Profile — Kitchen Dwellers Dance with God and the Devil on New Album “Seven Devils” (Exclusive Interview)

Beloved Montana-based bluegrass quartet Kitchen Dwellers makes the music God dances to with the Devil. In that dance is life itself, sin and salvation swirling around each other eternally. Their music is the long road ahead crunching beneath your steps, the warm summer wind blowing through wild grass, the rain dripping down your spine. It’s the regrets of lives once lived coupled with the hope inherent in the future, the first brush of a lover’s thigh against your cheek and the last harsh words that echo through your mind for years to come. Their songs feel as if they have existed deep in the hearts of man for time immemorial, stories etched into our collective history that will continue to be told until time runs out.

Kitchen Dwellers’ new album, Seven Devils, out March 1st, which draws parallels with Dante Alghieri’s epic poem Inferno, continues this timeless feeling with songs that feel like delving through hell in search of love. 303 Magazine recently spoke with Joe Funk, standup bass player for Kitchen Dwellers, about the new album, the band’s history, the band’s love of Denver and Colorado as a whole, and more.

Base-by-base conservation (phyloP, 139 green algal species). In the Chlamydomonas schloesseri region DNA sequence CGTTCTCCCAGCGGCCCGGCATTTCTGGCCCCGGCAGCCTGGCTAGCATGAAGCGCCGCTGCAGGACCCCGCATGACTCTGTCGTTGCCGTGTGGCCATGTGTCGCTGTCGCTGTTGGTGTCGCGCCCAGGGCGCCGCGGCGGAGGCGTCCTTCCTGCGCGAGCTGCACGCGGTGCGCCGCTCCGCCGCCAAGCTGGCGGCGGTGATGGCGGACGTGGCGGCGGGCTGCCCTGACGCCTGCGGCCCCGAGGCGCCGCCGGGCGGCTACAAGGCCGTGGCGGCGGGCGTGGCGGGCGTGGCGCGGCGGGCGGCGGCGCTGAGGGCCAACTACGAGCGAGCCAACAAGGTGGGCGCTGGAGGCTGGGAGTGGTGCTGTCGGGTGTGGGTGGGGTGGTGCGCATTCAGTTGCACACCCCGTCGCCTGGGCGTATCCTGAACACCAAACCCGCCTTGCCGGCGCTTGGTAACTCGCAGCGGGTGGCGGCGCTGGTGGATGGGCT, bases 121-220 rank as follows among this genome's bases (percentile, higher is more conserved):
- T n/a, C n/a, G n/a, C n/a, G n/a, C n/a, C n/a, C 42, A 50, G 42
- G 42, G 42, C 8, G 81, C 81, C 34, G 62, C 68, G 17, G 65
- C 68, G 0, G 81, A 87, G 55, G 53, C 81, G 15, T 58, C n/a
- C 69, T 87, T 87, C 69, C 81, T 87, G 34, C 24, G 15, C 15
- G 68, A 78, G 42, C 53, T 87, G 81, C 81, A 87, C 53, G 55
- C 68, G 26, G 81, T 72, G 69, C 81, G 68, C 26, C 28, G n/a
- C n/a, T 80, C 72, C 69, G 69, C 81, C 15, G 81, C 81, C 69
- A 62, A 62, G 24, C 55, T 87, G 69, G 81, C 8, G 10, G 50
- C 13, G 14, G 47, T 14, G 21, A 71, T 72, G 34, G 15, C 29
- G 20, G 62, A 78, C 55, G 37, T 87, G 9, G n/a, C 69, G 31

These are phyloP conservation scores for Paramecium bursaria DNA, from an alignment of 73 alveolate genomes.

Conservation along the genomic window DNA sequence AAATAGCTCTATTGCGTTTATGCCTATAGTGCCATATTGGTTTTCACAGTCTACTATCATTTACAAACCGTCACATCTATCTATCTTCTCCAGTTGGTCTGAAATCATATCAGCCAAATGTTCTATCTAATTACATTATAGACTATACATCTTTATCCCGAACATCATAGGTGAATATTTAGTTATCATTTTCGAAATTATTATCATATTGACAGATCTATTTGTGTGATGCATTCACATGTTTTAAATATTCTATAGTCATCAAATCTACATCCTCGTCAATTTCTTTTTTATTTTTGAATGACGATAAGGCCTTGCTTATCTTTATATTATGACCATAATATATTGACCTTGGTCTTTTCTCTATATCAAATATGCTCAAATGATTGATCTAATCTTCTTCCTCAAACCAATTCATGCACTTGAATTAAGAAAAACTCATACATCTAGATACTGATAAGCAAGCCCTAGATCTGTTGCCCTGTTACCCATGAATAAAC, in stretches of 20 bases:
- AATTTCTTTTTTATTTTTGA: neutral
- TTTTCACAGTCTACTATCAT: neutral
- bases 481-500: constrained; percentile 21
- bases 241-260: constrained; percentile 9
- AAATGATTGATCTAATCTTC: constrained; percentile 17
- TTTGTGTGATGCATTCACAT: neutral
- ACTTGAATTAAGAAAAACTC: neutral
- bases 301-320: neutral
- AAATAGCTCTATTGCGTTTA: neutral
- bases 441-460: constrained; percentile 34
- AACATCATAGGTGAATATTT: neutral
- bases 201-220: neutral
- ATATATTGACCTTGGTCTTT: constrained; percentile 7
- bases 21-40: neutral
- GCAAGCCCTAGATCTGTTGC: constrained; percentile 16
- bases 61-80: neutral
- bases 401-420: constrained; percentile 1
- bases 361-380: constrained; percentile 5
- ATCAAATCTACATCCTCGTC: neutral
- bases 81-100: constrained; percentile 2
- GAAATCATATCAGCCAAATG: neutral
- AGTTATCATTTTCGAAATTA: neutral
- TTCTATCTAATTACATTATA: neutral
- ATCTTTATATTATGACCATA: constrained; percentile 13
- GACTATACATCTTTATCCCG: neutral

READ: Review — Denver Came Alive with Bluegrass, Metalgrass, and Aliengrass Galore

Funk grew up in southeastern Alaska, the rural environment of which he said “played a big part in [his] upbringing.” It was here in those frigid early years that Funk was introduced to music. He said his mother put him in guitar lessons “when [he] was about 3 or 4 years old.” He went to a charter elementary school that had biweekly violin classes. After playing and becoming acquainted with the instrument for a time, he eventually switched over to bluegrass fiddle, which he called “his start.” All this happened before middle school, a musical foundation to build upon solidified earlier than most.

Funk’s first introduction to the standup bass came in middle school, where he played in the school’s symphony. He chose the standup bass because “it was the only instrument [he] couldn’t take home because it was too big.” While Funk didn’t love the symphony, the conductor was also a stand-up bassist and actually the guitar teacher who had taught Funk when he was 3 or 4. Funk began taking private bass lessons with the conductor, who introduced him to jazz playing. Funk says he “owes” these lessons and the conductor himself “a lot for [his] musical upbringing.” These lessons were where Funk was taught about improv and “led [him] around the fretboard without sheet music” for the first time. He said he still draws on lessons learned from this period to this day.

After playing in rock bands with friends in high school, Funk left Alaska for Montana to study engineering. While at school, he met Kyle Shelstad, who would eventually become Kitchen Dwellers first guitarist. During this period, Funk said he “never considered [himself] a musician,” which is surprising given his extensive musical background. He was in school to become an engineer, not join a band. But it’s funny how fate plays out. Nevertheless, Funk said, “[Being a musician] was always in the back of my mind as ‘that would be the best thing to happen in my life.'”